For this step, you'll need 2 cups of batter, 3 cups flour (I prefer wholemeal), 2 tbsps olive oil, 4 tsps sugar, and 2 tsps salt. To the batter, add the sugar, salt, and oil. Mix well, then knead in the flour a half-cup at a time. I do it in a bowl with my hands and finish it on the bench, and instead of flouring my hands to avoid stickyness, I wet them (this prevents the dough getting too floury). As John Ross says, flour amounts are approximate. I think if you're using wholemeal flour like I am, you may want to stop at 2.5 or 2 and 3/4 cups rather than going all the way to 3. I left my dough a bit wetter than the non-sourdough dough I've made in the past (pizza dough and flan bases). The test for whether you've kneaded it is enough is to stretch the dough between your hands. If it skins out in plane, it is good. If it just breaks up into ropy strands, it's not done.

Shape the kneaded dough into a circular form (don't worry too much about shape at this stage; that comes in the next step), put it in a wide bowl (to give it space to increase in volume) and put it in the hot box for a couple of hours. "Let the dough double in bulk: when a finger poked into the top of the dough creates a pit that doesn't "heal" (spring back), you've got a risen dough." (from John Ross).

5) Set the dough out to rise again (2nd rise)
Take the dough out of the hotbox, and knead it a bit more. Form it into a loaf and put it in a floured tin. To help prevent the loaf sticking, you can scatter seeds (i.e. sunflower) or oatmeal in the tin before putting the bread in. I haven't yet tried slitting the top to let it rise better in the overn and make it look purty, but you could - this would be the step at which you do this. Put it back in the hot box and let it rise again, but this time for a shorter period of time. You don't want to overise it, otherwise you won't get any oven rise. Don't let it double in bulk - increase by a third is enough.

6) Bake it, bake it good
Preheat the oven to 160 degrees celsius, put your tin in and bake the loaf 30-45 minutes. This is contrary to John Ross's advice - he reckons you should have the oven at 180 degrees and you shouldn't pre-heat it. He also says you should leave the loaf to cool - but I reckon half the fun is eating the hot bread just as it's come out of the oven.

A success. I think this could be a 'crumb' shot. Sourdough enthusiasts talk a lot about 'the crumb'.

Fresh-baked sourdough - with someone poised to eat

John Ross's Sourdough Basics
Taming the Wild Yeast
Dan Lepard
San Francisco Sourdough

Marie Antoinette

Monday, June 09, 2008

Grains of truth

On the 25th-27th April, just outside of Goulburn, NSW, my partner and I attended a 'Designing Water into Landscape Earthworks' course, taught by Geoff Lawton and Darren Doherty. Together with about 60 other participants, we learnt the theory behind swales and dams, keyline design and dam and swale construction. Under the direction of Darren, Geoff and Nick Ritar of Milkwood Permaculture, we used surveying equipment and surveyed and pegged out a swale, then watched it being built by an earthmover.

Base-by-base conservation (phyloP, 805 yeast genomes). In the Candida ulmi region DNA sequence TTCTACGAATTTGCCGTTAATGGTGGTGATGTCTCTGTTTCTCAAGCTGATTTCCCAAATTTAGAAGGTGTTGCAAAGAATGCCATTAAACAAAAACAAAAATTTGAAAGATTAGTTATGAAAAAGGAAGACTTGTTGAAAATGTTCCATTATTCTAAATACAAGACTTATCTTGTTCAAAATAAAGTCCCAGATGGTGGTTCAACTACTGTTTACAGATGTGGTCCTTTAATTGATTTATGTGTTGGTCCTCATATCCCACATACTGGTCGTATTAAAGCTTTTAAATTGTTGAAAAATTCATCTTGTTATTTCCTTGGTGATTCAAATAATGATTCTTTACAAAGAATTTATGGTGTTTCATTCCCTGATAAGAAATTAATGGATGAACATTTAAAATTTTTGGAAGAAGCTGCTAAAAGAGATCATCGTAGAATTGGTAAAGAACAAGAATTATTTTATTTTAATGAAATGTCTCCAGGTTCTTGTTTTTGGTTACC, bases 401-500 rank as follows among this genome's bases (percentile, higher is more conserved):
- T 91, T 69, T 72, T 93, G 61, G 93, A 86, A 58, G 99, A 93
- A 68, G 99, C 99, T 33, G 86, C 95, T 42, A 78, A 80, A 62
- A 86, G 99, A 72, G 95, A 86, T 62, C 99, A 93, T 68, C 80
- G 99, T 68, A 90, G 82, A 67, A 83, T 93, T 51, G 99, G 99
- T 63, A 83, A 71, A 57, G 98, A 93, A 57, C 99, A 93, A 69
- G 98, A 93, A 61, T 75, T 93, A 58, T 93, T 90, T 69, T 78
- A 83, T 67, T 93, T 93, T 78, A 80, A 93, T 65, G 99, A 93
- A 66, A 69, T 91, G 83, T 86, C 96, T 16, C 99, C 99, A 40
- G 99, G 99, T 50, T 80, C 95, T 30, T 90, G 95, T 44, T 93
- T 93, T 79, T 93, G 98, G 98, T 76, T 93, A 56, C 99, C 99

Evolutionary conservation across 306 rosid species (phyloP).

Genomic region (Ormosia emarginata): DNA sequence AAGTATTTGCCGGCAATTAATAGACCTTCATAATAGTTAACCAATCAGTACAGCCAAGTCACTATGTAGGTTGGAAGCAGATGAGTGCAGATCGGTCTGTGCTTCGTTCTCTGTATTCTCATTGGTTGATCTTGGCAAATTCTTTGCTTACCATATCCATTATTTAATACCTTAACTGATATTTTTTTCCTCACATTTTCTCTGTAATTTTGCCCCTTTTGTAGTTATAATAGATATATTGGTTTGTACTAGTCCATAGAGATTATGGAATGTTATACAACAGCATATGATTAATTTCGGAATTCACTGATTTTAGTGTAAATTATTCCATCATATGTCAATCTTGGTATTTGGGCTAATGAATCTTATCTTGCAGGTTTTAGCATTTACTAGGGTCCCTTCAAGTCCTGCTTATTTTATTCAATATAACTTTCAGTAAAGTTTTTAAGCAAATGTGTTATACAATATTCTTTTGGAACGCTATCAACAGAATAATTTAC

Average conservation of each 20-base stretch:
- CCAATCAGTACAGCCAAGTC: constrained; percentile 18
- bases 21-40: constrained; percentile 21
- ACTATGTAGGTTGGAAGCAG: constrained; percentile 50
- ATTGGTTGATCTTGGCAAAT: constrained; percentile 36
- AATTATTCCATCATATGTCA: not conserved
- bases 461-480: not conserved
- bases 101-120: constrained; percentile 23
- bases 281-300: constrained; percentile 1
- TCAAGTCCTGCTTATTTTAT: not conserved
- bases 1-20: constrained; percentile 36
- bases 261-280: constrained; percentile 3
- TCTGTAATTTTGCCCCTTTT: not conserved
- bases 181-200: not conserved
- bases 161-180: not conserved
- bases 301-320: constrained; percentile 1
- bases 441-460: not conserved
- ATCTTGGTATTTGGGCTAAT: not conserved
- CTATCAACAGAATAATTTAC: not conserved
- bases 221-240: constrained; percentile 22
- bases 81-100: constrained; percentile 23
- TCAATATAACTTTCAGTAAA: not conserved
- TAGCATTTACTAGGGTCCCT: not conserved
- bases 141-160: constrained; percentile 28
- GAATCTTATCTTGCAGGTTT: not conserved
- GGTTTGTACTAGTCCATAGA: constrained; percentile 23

Darren Doherty teaching inside the newly built swale

Earthmover in action, building the swale

Use of a keyline plough in the construction and planting of a swale

Also on the agenda at the course was a session with a keyline plough, which ripped the downslope of the swale to accelerate water infiltration and promote aeration and biological activity.

Close-up of one of the tines on the keyline plough: coulter in front

The shape of the tine on the keyline plough is designed to minimise soil inversion so that the inert subsurface soil is not brought to the surface. The shape of the tine is also designed to minimise compaction, both vertically (shear) and horizontally. The depth of the furrow in our case was no more than 12 inches. The furrow cavity created by the plough coulter and tine, combined with the roller that follows (not shown in the photo above) makes a small amount of topsoil fall back in the cavity. If you're seeding (seeding boxes are available) this assists seed germination.

Darren Doherty recommended two passes of the keyline in the context of planning and building a swale. Before the swale is built, a first pass should be done in Autumn over what will be the upslope and downslope of the swale. In the case of the downslope, the keyline ploughed area should include the area immediately adjacent to the swale, which will become the swale mound. Then, in spring, after the swale is built and organic matter development has accelerated since the last keyline, another pass should be done. This second pass can be run at an offset to the original path. Approx hire cost for a keyline plough: 2 hectares per hour @ $50 per hectare.

With the second pass, a compost tea application should be done. Compost and compost tea was covered briefly in the workshop, and since then I've been reading up on large-scale home-built brewing kits built using second-hand spa parts.

Immediately after the swale has been built, sow a cover crop on both sides of the swale. Start with a scatter mulch of 1 bale straw to 40 m. Scatter mulch should be thin enough to just not see the ground, but not too thick as to supress germination. Just before the cover crop flowers, flatten it (Darren suggested dragging reo behind a three-while bike). Plant trees directly in the mulch.